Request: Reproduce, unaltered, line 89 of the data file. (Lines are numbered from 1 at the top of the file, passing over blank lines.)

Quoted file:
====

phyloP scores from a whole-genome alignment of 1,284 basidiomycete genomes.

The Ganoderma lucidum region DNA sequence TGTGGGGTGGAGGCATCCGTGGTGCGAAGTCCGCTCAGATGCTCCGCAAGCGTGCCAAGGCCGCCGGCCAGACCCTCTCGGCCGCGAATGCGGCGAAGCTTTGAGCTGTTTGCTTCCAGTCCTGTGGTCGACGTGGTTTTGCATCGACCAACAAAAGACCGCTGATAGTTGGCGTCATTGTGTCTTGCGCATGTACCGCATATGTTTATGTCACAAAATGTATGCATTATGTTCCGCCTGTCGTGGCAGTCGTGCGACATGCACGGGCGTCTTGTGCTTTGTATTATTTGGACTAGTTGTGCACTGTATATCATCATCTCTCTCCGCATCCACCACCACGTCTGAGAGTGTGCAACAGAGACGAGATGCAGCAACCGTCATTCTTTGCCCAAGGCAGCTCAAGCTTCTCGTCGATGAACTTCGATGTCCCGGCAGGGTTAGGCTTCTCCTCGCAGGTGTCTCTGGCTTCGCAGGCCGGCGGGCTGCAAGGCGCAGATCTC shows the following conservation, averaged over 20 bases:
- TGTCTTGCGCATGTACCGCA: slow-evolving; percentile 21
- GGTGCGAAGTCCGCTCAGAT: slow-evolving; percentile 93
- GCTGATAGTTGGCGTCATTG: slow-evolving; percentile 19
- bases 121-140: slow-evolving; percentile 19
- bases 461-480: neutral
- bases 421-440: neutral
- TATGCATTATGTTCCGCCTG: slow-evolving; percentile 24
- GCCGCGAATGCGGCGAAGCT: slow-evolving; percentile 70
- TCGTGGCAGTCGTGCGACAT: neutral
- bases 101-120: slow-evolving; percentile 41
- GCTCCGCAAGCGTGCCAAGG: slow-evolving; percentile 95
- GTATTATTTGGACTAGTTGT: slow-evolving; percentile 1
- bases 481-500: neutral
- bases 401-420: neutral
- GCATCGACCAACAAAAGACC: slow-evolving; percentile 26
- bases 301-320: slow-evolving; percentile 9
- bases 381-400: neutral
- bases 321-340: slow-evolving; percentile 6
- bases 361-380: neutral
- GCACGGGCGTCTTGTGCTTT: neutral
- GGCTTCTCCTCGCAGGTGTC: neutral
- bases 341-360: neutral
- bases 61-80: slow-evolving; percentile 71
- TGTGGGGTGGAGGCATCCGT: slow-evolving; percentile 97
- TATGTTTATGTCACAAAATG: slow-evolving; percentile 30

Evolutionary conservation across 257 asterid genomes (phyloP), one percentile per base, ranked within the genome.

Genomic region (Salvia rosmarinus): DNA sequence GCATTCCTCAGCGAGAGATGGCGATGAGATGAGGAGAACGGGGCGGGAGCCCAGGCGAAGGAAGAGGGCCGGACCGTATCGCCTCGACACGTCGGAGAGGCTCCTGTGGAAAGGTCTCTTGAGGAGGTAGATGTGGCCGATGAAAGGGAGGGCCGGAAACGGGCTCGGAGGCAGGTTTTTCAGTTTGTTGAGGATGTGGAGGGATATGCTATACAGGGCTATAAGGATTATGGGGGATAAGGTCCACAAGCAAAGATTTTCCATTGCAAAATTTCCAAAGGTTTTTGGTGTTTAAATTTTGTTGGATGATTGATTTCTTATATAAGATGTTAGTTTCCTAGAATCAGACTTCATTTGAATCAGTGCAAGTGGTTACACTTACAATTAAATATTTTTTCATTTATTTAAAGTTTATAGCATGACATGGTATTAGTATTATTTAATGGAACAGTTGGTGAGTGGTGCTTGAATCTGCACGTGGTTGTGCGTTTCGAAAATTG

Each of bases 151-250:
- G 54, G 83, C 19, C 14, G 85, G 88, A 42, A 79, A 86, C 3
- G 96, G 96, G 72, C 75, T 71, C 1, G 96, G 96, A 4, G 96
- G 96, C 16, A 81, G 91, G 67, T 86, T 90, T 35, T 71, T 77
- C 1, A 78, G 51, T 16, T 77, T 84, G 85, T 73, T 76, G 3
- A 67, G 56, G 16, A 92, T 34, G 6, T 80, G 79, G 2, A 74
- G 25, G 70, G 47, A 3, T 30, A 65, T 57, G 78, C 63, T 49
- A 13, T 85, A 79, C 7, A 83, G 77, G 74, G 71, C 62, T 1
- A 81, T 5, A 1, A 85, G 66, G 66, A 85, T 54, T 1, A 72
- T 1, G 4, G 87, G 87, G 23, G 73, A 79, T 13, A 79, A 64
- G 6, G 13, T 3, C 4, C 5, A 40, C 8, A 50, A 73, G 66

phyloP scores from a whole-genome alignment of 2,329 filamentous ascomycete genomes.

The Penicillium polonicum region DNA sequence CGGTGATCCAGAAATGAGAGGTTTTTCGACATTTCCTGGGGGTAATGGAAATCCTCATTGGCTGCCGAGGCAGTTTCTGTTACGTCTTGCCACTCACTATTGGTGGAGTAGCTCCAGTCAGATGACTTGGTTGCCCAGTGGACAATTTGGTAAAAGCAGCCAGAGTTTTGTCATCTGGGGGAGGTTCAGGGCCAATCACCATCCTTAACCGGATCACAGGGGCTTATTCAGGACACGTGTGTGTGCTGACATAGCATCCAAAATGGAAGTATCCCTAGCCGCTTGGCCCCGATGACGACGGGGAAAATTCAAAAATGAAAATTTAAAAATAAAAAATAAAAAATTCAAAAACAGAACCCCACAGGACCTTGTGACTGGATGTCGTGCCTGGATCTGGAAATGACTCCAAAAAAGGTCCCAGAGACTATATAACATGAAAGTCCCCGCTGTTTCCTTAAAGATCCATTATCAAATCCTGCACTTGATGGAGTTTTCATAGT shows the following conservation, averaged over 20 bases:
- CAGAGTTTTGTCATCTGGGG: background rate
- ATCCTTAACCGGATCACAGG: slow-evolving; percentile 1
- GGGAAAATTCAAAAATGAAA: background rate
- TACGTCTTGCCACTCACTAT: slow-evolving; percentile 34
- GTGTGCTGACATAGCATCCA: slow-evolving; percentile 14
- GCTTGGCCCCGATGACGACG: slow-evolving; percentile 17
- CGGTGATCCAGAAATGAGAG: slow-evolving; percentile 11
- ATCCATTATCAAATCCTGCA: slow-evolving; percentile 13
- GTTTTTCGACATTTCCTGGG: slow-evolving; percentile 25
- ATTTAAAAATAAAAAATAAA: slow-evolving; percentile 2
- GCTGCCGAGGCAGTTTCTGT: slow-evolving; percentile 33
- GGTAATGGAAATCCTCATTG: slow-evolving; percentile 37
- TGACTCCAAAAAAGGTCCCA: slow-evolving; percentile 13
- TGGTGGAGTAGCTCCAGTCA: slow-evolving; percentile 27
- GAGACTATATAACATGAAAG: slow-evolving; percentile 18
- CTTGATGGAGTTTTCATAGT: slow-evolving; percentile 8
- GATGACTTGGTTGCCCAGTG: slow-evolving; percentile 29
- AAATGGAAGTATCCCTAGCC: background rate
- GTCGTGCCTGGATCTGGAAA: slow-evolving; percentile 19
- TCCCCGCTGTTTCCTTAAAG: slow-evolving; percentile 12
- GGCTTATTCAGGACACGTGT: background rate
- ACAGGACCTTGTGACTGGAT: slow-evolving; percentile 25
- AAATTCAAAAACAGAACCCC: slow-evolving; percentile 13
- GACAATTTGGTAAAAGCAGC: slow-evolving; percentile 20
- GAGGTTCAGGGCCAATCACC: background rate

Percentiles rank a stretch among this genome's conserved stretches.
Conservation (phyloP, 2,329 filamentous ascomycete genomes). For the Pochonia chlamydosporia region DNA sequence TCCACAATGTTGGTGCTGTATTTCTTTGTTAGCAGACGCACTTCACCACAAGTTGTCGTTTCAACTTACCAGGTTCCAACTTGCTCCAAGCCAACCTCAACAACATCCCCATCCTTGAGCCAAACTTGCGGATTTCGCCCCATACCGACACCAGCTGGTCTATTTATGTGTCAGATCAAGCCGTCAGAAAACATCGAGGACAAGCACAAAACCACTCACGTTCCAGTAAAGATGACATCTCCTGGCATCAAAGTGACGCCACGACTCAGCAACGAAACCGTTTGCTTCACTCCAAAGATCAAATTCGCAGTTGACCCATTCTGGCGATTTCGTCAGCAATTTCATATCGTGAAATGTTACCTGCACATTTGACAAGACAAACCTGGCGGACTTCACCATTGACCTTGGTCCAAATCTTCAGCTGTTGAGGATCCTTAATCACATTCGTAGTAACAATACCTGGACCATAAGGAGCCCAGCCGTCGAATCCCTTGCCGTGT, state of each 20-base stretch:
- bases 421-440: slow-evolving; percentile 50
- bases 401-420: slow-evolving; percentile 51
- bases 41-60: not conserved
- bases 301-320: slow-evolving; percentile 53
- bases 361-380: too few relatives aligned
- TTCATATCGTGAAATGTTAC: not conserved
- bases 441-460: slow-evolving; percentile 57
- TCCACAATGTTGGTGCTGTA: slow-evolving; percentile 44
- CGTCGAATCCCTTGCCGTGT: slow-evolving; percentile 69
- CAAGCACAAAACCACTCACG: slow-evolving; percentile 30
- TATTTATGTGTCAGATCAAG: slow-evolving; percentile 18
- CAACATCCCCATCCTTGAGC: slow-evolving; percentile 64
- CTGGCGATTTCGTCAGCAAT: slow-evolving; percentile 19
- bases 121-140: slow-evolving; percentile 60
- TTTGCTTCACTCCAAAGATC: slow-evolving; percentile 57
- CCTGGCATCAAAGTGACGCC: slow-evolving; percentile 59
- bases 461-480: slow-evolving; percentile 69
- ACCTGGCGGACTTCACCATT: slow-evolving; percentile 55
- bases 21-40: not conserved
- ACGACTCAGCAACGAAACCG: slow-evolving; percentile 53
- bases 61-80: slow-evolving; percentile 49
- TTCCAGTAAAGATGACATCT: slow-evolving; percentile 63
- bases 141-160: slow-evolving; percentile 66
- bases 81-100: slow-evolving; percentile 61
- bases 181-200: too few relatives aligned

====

- ACGACTCAGCAACGAAACCG: slow-evolving; percentile 53